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Dec 20, 2007 16:27 |  #11

adrenalnjunky wrote in post #4538795 (external link)
wow - ok I disassembled and reassembled the flash, just as a test run. Where did you manage to squeeze those electronics?? Lord there's no room there.

Can someone explain the Thyrister specs? Mechanically I'm good, but I'm no electrical engineer. I understand the optical isolation function of the Optotriac. The Tic106D appears to be a 400v, 3.2A thyristor, where the schematics call for a 6A - is this something that needs to be varied based on the normal voltage, or will I be fine with either, just depending on what my electronics store has available?

They do fit in honest!!. I fitted 1 resistor inside hotshoe, all components were insulated with heat shrink sleeve (don't overheat it just enough to hold in place) & just squashed into wherever they would fit. I have also fitted a 100ma smd fuse into hotshoe since I posted this just to further protect camera.

TIC106D works fine & is rated at 5A, don't get hung up on the higher rated device unless you are fitting it in really old equipment. Current draw is less than 1A (measured with scope). The part number for Triac in diagram is TIC216D.

I have 2 - 283's & 1 - 285 to mod & will post when I have completed. I hope to take more images as I do these mods & post a more detailed account.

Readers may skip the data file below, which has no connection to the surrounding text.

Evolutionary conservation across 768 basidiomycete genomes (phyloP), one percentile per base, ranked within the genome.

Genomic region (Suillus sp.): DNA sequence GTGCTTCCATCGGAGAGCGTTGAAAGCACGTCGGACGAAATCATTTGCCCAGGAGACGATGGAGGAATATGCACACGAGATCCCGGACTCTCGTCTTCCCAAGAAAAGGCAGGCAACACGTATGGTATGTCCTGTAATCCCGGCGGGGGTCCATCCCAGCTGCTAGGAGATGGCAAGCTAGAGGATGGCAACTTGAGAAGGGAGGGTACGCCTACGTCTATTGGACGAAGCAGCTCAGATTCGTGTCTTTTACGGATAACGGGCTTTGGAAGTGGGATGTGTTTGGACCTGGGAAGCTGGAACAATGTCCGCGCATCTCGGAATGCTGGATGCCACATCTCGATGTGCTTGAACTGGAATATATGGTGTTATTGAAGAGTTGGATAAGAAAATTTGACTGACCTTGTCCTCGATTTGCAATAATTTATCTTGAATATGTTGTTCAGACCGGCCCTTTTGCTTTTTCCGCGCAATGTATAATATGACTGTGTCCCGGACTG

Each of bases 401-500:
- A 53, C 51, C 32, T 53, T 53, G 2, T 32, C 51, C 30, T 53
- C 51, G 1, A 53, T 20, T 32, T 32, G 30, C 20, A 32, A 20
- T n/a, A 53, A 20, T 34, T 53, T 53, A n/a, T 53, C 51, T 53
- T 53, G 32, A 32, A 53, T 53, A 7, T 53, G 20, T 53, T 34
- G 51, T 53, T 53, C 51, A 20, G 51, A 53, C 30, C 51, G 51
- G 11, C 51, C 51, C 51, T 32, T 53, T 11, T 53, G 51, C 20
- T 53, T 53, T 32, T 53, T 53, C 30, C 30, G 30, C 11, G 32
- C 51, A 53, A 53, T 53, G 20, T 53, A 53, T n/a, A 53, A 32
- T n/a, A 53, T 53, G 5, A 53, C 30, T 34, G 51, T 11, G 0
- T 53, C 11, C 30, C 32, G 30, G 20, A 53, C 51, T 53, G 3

Good luck ;)




  
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adrenalnjunky
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Dec 20, 2007 16:43 |  #12

Thanks for the reply. I went to my electronics store @ lunch and took the schematics to see what he could come up with. My father has a background with electrical engineering, mostly working with telephone switching systems for Lucent Technologies - a lot of it has trickled down to me over the years, although I have no proper schooling in the field. I'm going to get him to look everything over as well. My parts store couldn't match everything, but says he gave me either comparable parts, or ones that are rated even higher than this circuit needs. He was running off of the schematic above, so he was comparing to the Opto 3010.

For the Optotriac he sourced me a NTE3047 - http://www.nteinc.com …000to3099/pdf/n​te3047.pdf (external link)

for the SCR I was given a NTE5466 -
http://www.ortodoxism.​ro/datasheets/nte/NTE5​463.pdf (external link)

My shoe voltage was 223v when measured yesterday, am I good with these parts?


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b1gdaddy
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Dec 20, 2007 16:58 as a reply to  @ adrenalnjunky's post |  #13

I think you are good to go. :) Please post back with results ;)




  
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rhys
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Dec 20, 2007 17:11 |  #14

Wait for the BANG!!!!!!!!!:twisted:


Rhys

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b1gdaddy
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Dec 20, 2007 17:21 |  #15

rhys wrote in post #4542847 (external link)
Wait for the BANG!!!!!!!!!:twisted:

Oh s**t yea I forgot the disclaimer..........:shock:




  
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DIY Vivitar trigger voltage modification